Skyberg said girls typically borrow a dress one year and splurge the next. She said, “If you’re a sophomore, maybe look at borrowing. If you’re a junior, maybe spend a little. And, senior year, we’ll fork out a little more.”
Emily said she did just that. She borrowed a dress her first year. She purchased her second dress online. This year, she and her mom spent $460 on a dress at Alan Evans Bridal in Fargo.
Along with the gown, one thing that has always been a part of prom tradition is the garter. The girls buy the garter and give it to their date at the end of the night. Emily Heffernan said a few may still hang them from their rearview mirror, but it’s no longer the norm as it was back in the day. Another little change is that the girls don’t get anything in return.
Zalewski said the guys used to give the girls their tie or bowtie, but now most rent their tuxedos and don’t have that option.
The corsage, and matching boutonniere, is another tradition that’s held its place in the favored high school event, only with a slight twist.
“They used to pin them, and now they’re wristlets,” Steffen said.
Rather than a simple pin, a wide range of wristlets are available from simple elastic bands to rhinestone embellished bracelets.
Similarly, the grand march has also gained a little glitz and glam.
Emily Heffernan said each year the juniors pitch different prom themes and the seniors vote for their favorite. This year, the theme is Great Gatsby.
“They decorate the gymnasium separately for it, and it’s always very beautiful,” Lynne Heffernan said.
When Lynne went to prom, she said her grand march was very brief, compared to her daughter’s event.
“We used to just walk up a few steps and walk down a few steps,” she said. “For theirs, they walk through the whole gym. The grand march and the decorations have come a long way since I was in school.”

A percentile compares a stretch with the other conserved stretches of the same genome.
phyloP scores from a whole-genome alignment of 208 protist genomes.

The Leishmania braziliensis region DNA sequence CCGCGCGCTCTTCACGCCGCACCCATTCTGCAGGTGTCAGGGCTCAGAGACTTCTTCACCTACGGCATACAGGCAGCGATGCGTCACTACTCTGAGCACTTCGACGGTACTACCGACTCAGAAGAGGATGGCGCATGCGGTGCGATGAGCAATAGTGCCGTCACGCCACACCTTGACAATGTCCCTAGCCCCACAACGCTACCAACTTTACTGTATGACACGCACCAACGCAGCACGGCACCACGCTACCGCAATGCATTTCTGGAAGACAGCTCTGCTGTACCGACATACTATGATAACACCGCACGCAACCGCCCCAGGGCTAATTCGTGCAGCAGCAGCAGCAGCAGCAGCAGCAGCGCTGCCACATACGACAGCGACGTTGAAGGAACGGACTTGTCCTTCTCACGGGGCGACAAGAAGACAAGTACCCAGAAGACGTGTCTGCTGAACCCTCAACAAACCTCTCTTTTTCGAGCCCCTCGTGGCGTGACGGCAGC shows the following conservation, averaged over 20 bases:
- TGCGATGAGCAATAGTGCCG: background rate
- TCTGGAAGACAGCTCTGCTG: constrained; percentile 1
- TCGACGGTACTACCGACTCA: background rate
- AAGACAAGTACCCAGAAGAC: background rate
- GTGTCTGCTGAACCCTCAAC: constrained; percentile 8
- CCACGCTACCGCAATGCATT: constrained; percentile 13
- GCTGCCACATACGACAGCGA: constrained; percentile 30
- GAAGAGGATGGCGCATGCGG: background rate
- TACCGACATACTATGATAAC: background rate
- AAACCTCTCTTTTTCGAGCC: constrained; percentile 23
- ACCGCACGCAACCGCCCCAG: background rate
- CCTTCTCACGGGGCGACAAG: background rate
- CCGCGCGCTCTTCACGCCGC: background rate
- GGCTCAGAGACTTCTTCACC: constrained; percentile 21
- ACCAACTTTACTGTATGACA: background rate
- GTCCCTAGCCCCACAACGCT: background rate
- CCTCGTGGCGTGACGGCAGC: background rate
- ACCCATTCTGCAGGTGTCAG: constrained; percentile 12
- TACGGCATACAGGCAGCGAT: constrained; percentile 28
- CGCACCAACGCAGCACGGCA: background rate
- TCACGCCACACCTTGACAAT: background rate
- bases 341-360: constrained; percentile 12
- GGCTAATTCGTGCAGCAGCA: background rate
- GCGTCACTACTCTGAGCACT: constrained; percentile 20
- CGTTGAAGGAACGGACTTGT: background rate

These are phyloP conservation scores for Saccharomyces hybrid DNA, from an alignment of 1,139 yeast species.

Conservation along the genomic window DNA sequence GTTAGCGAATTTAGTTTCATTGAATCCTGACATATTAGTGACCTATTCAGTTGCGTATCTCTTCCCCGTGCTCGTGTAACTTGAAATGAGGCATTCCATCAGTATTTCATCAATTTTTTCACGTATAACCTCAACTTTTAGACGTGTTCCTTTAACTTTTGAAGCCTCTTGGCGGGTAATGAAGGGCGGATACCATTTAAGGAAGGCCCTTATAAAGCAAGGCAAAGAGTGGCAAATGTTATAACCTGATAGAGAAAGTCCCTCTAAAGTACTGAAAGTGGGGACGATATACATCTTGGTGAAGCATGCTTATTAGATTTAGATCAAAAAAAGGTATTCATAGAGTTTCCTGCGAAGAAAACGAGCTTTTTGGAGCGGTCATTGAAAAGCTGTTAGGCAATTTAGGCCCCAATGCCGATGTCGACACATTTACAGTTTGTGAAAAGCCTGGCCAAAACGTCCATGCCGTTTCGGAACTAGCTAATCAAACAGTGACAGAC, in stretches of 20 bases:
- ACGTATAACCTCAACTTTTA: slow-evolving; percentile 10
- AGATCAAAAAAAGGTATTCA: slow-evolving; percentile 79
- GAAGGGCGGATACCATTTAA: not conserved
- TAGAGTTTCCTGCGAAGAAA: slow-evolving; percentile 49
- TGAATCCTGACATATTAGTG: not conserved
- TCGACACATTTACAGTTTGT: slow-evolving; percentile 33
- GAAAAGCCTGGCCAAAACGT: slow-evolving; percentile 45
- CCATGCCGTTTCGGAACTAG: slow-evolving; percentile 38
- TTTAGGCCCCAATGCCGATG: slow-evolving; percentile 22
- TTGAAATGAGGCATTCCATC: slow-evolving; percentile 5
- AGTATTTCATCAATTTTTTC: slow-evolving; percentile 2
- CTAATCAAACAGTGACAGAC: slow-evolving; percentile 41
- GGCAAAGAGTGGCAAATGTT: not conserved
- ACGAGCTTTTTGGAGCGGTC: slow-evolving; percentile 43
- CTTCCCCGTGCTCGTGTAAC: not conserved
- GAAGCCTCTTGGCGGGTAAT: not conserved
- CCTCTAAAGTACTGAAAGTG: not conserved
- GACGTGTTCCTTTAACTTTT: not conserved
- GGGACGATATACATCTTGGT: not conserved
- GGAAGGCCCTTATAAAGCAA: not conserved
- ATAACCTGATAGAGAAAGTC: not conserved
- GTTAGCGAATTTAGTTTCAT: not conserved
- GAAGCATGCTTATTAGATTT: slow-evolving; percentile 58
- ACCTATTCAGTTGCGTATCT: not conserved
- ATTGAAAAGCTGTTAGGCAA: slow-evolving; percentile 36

And, there’s a new tradition that comes before all the other prom preparation and planning — the prom-posal.
“They go all out now, they don’t just ask you, it has to be some sort of an ordeal,” Lynne Heffernan said. “When I went, they used a telephone … and called your house, or just asked you in school.”
But, in just the last four to five years, Skyberg and Steffen said the students have started asking each other to prom in creative ways, making it seem even more like a wedding. Sometimes, the prom-posal involves a cake or cupcakes; sometimes it involves balloons; other times it involves a special activity. But, the options are seemingly endless.
“This year, I’m going to prom with a good friend,” Emily said. “And he left a box on my front step, and it said ‘I’ll go to prom with you when pigs fly.’”
She opened the box to a couple of pink helium balloons with pig faces and a note that read, “What a coincidence, pigs actually do fly.”
Steffen’s daughter was asked to prom with balloons as well. But, hers were stuffed in her bedroom.
“She came home to three balloons on her door, and when she opened her bedroom door, her room was solid balloons with ‘Prom?’ written on them,” Steffen said. “I think he hauled in 26, 27 big hefty bags.”
Others are going with more lengthy prom-posals that involve collecting puzzle pieces throughout the day or completing a scavenger hunt.
“I think the girls are a little bit disappointed if the guys aren’t a little bit creative in their asking,” Skyberg said. “The girls expect it, and the guys are just trying to fill in.”
While the prom-posals and extravagance of prom might be new, Skyberg said the overall event hasn’t changed a whole lot.
“The excitement has always been there,” Lynne Heffernan said. “They just put a lot more into it than we used to.”